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Our equipment list Canon 5D Mark II Canon 16-35mm f/2.8 L Canon 70-200mm f/2.8 L Canon 50mm f/1.4 Canon 85mm f/1.8 Canon 100mm f/2.8 macro Canon Speedlight 580EX PocketWizard Plus II Post processing Adobe Lightroom 3 Adobe Photoshop CS5 I get the sense that this question comes most often from those who think that there’s something […]

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  • Alisa - I’ve always wondered what your equipment consisted of. It’s sort of exciting to know :0) I’m a fan of your work so I guess it’s just a normal curiosity? Besides, true fans know that it’s your talent that lies behind the photos, it’s not the camera. Though I must admit, I’m a little excited about this list because you’re a Canon user and you use the same equipment I use :0) Bit childish but hey, it makes my day lol.ReplyCancel

The following is catered towards wedding photography, mainly because of all the photography industries out there, it’s most feasible to make a living shooting weddings. There are definitely those who are financially successful doing commercial, fine art, or landscape work. But the truth is, they are few and far between. In addition, I will be […]

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  • Sophia Q. - Thanks for this blogpost. I’ll send it to everyone that has asked me “you spent HOW MUCH on wedding photography?!?” and then looks as me skeptically.ReplyCancel

  • Tweets that mention FAQ: What should I do to become a full-time photographer? (or, “10 reasons NOT to become a professional photographer”) » Junshien Weddings & Portraits -- Topsy.com - […] This post was mentioned on Twitter by Junshien Lau, Joanne Namocatcat. Joanne Namocatcat said: RT @junshien: FAQ: How can I become a professional photographer? (This is a MUST READ.) http://bit.ly/27rWW9 […]ReplyCancel

  • JulieLim - Junshien, thanks for this post… I’m not even close to shooting a wedding yet and I am so scared especially after reading the list BUT if I really want to make it to the top I cannot let anything stop me. Same goes for other wedding photographers who are trying to make it out there.ReplyCancel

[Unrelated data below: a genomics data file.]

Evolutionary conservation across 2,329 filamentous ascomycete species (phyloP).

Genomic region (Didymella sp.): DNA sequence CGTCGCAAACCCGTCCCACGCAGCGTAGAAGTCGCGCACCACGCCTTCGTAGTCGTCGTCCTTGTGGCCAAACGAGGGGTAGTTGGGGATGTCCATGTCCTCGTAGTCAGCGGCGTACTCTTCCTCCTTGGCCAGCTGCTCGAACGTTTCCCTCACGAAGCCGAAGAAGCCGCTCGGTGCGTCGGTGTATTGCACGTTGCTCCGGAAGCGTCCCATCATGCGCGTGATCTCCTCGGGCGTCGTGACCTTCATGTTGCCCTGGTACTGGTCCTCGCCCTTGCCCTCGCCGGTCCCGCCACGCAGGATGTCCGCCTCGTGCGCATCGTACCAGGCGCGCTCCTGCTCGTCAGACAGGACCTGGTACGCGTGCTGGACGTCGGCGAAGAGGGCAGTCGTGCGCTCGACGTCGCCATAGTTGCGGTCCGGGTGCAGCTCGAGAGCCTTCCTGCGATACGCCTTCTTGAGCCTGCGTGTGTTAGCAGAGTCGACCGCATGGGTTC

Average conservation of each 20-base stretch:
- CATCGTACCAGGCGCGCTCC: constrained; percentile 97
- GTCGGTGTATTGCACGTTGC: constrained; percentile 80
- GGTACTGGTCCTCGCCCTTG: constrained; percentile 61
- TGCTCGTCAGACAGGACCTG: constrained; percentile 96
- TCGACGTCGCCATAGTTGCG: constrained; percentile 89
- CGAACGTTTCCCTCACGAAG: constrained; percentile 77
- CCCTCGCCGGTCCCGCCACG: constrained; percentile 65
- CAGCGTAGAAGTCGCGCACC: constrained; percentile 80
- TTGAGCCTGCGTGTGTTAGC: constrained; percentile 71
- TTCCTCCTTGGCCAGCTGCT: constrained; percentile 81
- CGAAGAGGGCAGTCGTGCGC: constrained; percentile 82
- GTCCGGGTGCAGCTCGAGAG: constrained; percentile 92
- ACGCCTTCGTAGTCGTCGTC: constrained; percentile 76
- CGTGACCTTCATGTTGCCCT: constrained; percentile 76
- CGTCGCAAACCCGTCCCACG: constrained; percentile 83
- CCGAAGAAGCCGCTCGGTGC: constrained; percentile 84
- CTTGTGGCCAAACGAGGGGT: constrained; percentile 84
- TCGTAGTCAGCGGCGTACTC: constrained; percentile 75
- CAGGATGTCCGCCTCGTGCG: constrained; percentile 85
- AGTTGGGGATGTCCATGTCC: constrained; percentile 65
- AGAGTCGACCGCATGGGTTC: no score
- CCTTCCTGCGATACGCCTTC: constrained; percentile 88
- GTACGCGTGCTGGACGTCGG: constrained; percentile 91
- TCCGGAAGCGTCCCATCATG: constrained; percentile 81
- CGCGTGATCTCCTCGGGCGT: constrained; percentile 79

• Chris Chen - great post my friend…..clients don’t know how much time we spent on post processing their images. They think it’s a 8-10 hour gig.ReplyCancel

  • Ian - Well said… These are definitely all the things I thought about and it’s good seeing it from you as somewhat of a reality check.

    ***You get to pay for your own equipment!*** <== NOT fun.



  • saphoto - this is all 110% true.ReplyCancel

  • hien ngo - thanks for the great words Junshien!ReplyCancel

  • donald lee - great post.ReplyCancel

  • Quincy - dude! So So So So So VERY True! great words!ReplyCancel

  • uberVU - social comments - Social comments and analytics for this post…

    This post was mentioned on Twitter by junshien: FAQ: How can I become a professional photographer? (This is a MUST READ.) http://bit.ly/27rWW9ReplyCancel

  • Ingrid Joy - Amen to that!ReplyCancel

  • Sean - Man, number 8 hits so many artistic industries hard. Your post rings so true, and it’s painful.

    To play the Devil’s Advocate though, number 2 is a little misleading. The person working at Starbucks is an employee, while a photographer is a small business owner. As with any business owner, the photographer’s job is to claim as little as possible for income tax (which is most likely how the Bureau of Labor Statistics gets its information). Associated business costs can be written off of revenue, and many businesses are “inventive” in their accounting. Businesses also pay less tax than regular workers.

    On a different topic, when are you going to take a vacation and visit us up here in the Great White North?ReplyCancel

  • saphoto - and weekend warriors bring down the market price of quality wedding photography national average hahaReplyCancel

  • leland wong - I’m looking for a job.ReplyCancel

  • Kevin Isabeth - While this post is scary and probably very true, it hasn’t put me off wanting to be a pro photographer. Thanks for the facts of life chat.ReplyCancel

  • Faizal - yes. spot on! i never thought about all these before.
    great post!ReplyCancel

  • Kim Nodurft - Wow! I just had this very conversation with a wonderful girlfriend I did a wedding with this weekend. I felt like I was bursting her bubble. But I love her and don’t want to see her suffer. But she’ll be walking away from a very lucrative career that anyone would envy in this economy. One other thing people need to consider before jumping into weddings, there’s nothing more difficult to shoot (if you’re doing a good job). Just because you love photography and bought a bottom of the line camera in the “Pro” level ie. Rebel or D90, doesn’t make you capable of taking on the low lighting conditions for a wedding. You need YEARS of excellent shooting before walking into a wedding.ReplyCancel

  • Tammy - Pretty much why I say “no” when people ask if I plan on doing full-time! That, plus I’m not really a small business person, especially if it takes up weekend time. :PReplyCancel